The NRL’s new concussion protocols are the code’s most serious move to save the game from itself.
Privately in the game’s inner sanctums, there are real fears that rugby league as we know it could be dead and buried within the next 20 years.
With players getting bigger, faster and stronger and concussion becoming more and more of an issue, officials are concerned about the game’s future.
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The NRL’s biggest fear is that one massive class action lawsuit of former players could bankrupt the code.
In the USA, former players have received billions of dollars in compensation, while the AFL is currently embroiled in a class action involving more than 60 former players in the Supreme Court of Victoria.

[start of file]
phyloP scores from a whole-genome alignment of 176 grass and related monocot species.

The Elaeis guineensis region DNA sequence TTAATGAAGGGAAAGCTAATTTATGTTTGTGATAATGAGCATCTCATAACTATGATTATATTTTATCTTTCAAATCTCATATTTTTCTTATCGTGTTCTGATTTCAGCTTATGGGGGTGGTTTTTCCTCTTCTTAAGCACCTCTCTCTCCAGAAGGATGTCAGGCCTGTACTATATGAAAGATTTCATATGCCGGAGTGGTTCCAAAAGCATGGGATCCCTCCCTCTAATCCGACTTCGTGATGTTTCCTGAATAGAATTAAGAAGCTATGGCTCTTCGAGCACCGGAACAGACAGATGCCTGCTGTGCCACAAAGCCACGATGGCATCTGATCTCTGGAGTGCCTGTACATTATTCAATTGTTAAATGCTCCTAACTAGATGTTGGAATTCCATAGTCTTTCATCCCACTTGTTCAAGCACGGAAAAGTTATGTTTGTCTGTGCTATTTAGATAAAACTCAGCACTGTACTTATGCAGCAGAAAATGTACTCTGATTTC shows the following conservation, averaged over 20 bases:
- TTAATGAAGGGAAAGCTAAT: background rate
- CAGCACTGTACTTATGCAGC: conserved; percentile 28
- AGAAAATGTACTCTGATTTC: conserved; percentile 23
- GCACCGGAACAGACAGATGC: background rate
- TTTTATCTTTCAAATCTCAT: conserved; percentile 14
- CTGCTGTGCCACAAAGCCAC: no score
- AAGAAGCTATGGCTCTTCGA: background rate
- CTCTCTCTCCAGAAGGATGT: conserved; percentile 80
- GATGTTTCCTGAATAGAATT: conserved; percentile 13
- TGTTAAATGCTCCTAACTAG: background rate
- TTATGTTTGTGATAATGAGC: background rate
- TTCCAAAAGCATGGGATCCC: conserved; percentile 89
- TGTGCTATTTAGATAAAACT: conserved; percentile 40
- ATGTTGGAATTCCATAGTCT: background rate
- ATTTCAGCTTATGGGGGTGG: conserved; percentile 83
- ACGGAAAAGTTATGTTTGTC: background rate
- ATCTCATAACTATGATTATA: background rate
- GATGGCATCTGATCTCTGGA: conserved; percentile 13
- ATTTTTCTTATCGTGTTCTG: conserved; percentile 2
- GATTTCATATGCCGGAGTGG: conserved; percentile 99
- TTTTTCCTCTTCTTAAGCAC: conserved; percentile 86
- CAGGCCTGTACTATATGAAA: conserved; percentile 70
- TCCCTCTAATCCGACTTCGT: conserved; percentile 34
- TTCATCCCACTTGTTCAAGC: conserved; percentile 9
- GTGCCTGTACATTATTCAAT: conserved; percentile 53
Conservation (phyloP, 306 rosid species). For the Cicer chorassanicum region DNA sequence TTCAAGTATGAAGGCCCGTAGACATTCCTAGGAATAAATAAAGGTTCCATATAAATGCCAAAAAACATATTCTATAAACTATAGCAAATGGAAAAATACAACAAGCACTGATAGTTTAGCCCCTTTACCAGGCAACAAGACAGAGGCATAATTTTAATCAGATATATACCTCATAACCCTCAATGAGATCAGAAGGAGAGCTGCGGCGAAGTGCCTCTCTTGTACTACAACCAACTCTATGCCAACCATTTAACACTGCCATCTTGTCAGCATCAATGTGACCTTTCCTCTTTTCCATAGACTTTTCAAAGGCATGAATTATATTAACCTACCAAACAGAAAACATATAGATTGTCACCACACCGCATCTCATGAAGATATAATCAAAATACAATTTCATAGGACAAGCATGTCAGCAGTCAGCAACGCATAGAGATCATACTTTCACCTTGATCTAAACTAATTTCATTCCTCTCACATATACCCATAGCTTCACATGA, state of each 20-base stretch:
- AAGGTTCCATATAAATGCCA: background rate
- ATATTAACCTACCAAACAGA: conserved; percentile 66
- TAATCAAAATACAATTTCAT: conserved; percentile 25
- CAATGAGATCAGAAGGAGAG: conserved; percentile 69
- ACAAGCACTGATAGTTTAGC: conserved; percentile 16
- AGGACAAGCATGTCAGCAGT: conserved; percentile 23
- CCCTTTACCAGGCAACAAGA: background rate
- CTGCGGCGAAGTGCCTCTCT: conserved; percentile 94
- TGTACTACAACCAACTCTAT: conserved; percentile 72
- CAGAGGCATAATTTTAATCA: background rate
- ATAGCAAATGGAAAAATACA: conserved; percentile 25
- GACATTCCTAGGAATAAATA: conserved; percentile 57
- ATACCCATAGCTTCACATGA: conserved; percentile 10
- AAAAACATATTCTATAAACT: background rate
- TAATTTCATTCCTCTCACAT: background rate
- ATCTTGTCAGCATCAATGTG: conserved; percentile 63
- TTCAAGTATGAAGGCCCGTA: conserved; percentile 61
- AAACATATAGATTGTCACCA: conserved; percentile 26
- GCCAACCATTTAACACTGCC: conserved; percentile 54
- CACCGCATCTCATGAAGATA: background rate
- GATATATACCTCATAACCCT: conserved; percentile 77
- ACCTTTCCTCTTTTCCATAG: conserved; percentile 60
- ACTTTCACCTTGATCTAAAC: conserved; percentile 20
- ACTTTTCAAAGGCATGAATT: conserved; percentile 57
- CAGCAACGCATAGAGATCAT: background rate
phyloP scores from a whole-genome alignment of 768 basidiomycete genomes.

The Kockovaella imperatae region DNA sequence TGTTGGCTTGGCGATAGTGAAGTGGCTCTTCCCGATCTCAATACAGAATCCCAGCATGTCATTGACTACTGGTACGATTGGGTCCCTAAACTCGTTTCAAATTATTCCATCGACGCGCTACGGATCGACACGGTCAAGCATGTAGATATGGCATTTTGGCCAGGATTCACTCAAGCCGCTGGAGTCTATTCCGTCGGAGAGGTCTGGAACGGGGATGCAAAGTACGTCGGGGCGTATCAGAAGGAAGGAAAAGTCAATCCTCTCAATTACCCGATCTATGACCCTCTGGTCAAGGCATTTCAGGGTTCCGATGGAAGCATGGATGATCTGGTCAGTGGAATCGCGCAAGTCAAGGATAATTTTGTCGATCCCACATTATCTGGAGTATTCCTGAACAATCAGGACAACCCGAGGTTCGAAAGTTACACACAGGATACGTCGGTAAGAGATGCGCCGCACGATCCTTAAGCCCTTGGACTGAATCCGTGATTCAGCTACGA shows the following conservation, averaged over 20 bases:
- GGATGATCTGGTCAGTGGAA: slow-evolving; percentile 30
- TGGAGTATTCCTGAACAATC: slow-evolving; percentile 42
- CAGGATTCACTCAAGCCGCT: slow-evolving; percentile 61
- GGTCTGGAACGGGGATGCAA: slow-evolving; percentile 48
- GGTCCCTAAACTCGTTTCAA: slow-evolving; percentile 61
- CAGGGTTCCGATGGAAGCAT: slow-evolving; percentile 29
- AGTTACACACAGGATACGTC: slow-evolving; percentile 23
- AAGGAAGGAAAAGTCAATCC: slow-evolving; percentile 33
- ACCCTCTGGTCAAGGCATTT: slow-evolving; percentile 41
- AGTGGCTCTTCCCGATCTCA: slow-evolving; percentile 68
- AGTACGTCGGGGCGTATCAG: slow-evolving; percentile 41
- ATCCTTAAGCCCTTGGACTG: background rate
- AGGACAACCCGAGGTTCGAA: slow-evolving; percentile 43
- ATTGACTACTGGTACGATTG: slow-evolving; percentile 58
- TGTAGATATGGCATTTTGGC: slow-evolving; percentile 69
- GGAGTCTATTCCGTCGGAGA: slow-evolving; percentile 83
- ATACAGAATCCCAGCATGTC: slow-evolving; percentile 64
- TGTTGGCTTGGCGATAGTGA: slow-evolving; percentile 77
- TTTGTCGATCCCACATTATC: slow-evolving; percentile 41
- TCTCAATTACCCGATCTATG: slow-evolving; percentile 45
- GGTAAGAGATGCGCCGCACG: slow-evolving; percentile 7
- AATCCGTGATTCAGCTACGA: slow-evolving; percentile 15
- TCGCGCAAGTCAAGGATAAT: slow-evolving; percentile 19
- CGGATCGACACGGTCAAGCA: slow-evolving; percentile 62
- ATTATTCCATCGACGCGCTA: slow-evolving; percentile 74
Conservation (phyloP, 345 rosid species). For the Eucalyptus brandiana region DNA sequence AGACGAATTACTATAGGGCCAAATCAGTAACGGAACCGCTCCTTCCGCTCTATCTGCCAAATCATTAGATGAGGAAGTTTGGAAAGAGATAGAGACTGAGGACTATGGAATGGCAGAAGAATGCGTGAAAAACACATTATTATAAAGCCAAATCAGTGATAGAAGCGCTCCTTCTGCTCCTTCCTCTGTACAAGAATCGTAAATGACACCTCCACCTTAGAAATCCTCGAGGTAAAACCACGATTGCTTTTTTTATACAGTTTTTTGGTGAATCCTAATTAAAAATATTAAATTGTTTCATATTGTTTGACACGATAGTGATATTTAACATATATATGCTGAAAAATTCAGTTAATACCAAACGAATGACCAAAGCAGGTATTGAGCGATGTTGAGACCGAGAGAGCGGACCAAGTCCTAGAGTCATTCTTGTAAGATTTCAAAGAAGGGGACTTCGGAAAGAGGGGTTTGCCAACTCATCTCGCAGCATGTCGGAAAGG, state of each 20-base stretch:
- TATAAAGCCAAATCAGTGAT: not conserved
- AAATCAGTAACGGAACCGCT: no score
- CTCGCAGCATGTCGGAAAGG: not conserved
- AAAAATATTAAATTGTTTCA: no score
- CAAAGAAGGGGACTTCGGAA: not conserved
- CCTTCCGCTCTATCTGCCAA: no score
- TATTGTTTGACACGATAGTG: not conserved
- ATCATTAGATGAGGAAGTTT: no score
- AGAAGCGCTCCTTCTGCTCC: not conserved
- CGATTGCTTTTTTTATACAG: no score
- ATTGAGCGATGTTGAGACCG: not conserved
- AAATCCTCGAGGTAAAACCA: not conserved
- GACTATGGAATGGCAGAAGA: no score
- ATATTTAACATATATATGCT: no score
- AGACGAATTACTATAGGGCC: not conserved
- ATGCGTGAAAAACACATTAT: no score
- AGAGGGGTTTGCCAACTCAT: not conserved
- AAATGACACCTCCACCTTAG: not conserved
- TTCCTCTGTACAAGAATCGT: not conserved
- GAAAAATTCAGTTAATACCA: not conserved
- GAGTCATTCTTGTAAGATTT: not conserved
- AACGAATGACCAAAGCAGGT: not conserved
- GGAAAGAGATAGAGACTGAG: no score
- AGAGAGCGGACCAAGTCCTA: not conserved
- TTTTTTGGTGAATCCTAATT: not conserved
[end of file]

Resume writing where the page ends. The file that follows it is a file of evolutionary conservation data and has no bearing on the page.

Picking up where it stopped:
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The NRL has decided drastic action is necessary after a series of sickening head knocks in the opening two rounds.
There will now be a mandatory 11-day stand-down for players diagnosed with a category one concussion – taking the decision of when they can return away from the clubs.
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The change will be brought in immediately, such is the concern within the game.
For most of the game’s first century, players who were knocked out cold had smelling salts waved under their nose, slapped on the butt and told, ‘Get back out there’.
In recent times, as sports science worldwide realised the long-term effects of head knocks, rugby league has taken a more serious view of concussion.
In a changing world, where smart lawyers can whip up class action lawsuits, rugby league realises it has to adapt or die.
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